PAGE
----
One group of hunter-gatherers, the Ayoreo, is under particular stress from the changes. In 2004, 17 Ayoreo speakers, from a subgroup who call themselves the Totobiegosode, or “people from the place where the collared peccaries ate our gardens,” made contact with outsiders for the first time.
In Chaidi, a village near Filadelfia, they described being hounded for years by bulldozers encroaching on their lands. The Ayoreo word for bulldozer, “eapajocacade,” means “attackers of the world.”
“They were destroying our forests, generating problems for us,” one Totobiegosode man, Esoi Chiquenoi, who believed he was in his 40s, said through an interpreter. As a result, he and others in his group, who in photographs taken in 2004 were wearing loincloths, abruptly abandoned their way of life.
Mr. Chiquenoi and others in Chaidi have spoken of Totobiegosode relatives who remain in the forest and continue to live in the traditional ways, making them possibly the last uncontacted tribe in South America outside the Amazon. Their numbers are estimated to be around 20 or more. Some researchers speculate whether they are actually uncontacted or merely hidden, as they live amid the vast cattle ranches created around them.
A March report by the Paraguayan Indigenous Institute confirmed their existence on land controlled by River Plate, a Brazilian ranching company, citing evidence of footprints and holes dug to capture turtles for food.
As the Mennonite communities come under scrutiny for the deforestation, they acknowledge that big sections of the forest around them are being removed. But they deny that they are to blame, contending that they abide by Paraguayan law, which requires landowners to keep a quarter of Chaco properties forested.
“What the Brazilians do, acquiring land with their strong currency and deep pockets, is something else,” said Franklin Klassen, a member of the city council in Loma Plata, a Mennonite town.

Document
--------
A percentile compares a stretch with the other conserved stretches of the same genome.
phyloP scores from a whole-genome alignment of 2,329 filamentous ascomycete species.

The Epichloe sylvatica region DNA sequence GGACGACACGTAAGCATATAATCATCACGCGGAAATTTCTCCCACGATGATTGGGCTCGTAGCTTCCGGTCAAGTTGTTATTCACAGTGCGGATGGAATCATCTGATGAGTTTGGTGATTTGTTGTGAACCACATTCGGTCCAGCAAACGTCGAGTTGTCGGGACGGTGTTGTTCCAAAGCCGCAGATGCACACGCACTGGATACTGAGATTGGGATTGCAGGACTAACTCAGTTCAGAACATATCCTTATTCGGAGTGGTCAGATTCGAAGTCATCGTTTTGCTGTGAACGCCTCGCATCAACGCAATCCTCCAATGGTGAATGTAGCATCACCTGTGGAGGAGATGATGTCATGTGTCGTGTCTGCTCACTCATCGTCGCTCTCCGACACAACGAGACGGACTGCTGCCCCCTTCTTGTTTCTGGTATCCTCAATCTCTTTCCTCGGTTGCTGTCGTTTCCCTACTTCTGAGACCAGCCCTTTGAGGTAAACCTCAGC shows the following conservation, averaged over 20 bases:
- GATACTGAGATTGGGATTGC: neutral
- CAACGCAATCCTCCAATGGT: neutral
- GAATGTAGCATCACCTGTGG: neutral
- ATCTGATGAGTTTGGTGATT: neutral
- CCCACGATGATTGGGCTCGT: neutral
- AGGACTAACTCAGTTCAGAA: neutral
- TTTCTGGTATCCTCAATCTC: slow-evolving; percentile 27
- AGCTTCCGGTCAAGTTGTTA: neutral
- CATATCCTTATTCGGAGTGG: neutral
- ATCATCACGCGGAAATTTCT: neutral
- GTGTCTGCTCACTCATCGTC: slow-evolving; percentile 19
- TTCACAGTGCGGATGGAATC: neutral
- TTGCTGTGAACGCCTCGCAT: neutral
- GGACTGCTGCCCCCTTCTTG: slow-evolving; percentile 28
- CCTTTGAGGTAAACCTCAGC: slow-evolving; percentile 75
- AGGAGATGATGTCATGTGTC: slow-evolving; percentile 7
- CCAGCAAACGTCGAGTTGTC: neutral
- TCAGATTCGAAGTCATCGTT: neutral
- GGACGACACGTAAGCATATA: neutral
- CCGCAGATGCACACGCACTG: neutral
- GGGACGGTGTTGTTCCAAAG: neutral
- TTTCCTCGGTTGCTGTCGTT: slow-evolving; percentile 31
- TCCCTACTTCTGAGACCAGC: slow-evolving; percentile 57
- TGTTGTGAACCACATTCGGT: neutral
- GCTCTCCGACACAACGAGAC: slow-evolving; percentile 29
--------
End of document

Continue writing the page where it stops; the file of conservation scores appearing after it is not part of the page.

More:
Across Paraguay, Brazil’s economic sway is impossible to ignore, symbolized by an estimated 300,000 Brasiguayos, as the relatively prosperous Brazilian immigrants and their descendants are called, who have played a role in expanding industrial agriculture and ranching in Paraguay.
Tension already simmers over the growth of Brazilian landholdings. Tranquilo Favero, a Brazilian soybean farmer and rancher who is one of Paraguay’s richest men, enraged many Paraguayans when he said in remarks published in February that landless peasants had to be treated “like a swindler’s woman, who only obeys when beaten with a stick.”
Mr. Casaccia, the prosecutor, said that Mr. Favero alone controls an estimated 615,000 acres of land in the Chaco, in addition to huge tracts in eastern Paraguay. Neither Mr. Favero nor directors at his company in Asunción responded to requests for comment.
Still, other Brazilian ranchers confirmed that they have aggressively expanded their holdings in the Chaco, effectively contributing to the deforestation.
Nelson Cintra, a rancher from the Brazilian state of Mato Grosso do Sul, said he and his brother were among the first Brazilians to put down stakes in the Chaco, acquiring about 86,000 acres in Alto Paraguay, near the Brazilian border, in 1997.
“Environmentalists complain about deforestation, but the world has billions of mouths to feed,” said Mr. Cintra, mayor of Porto Murtinho, a Brazilian border town. “There are now 1 million heads of cattle in Alto Paraguay, whereas 15 years ago there were just 50,000,” he said.
On Filadelfia’s outskirts, the transformation of the Chaco from a vast, untamed wilderness into a ranching bastion already seems irreversible. About 80 Ayoreo live in squalor in one spot on the side of the highway, sleeping under plastic bags draped from trees.
Sometimes ranchers in pickups stop to hire the Ayoreo men as laborers, paying them about $10 a day. But such work is sporadic. On most days, the Ayoreo lean on a fence, sipping a tea made from yerba maté leaves, watching trucks barrel past carrying cattle that grazed where peccaries once roamed.
“We’ll never live in the forest again,” said Arturo Chiquenoi, 28, an Ayoreo man who works occasionally as a ranch hand. “That life is finished.”
Noah Friedman-Rudovsky contributed reporting.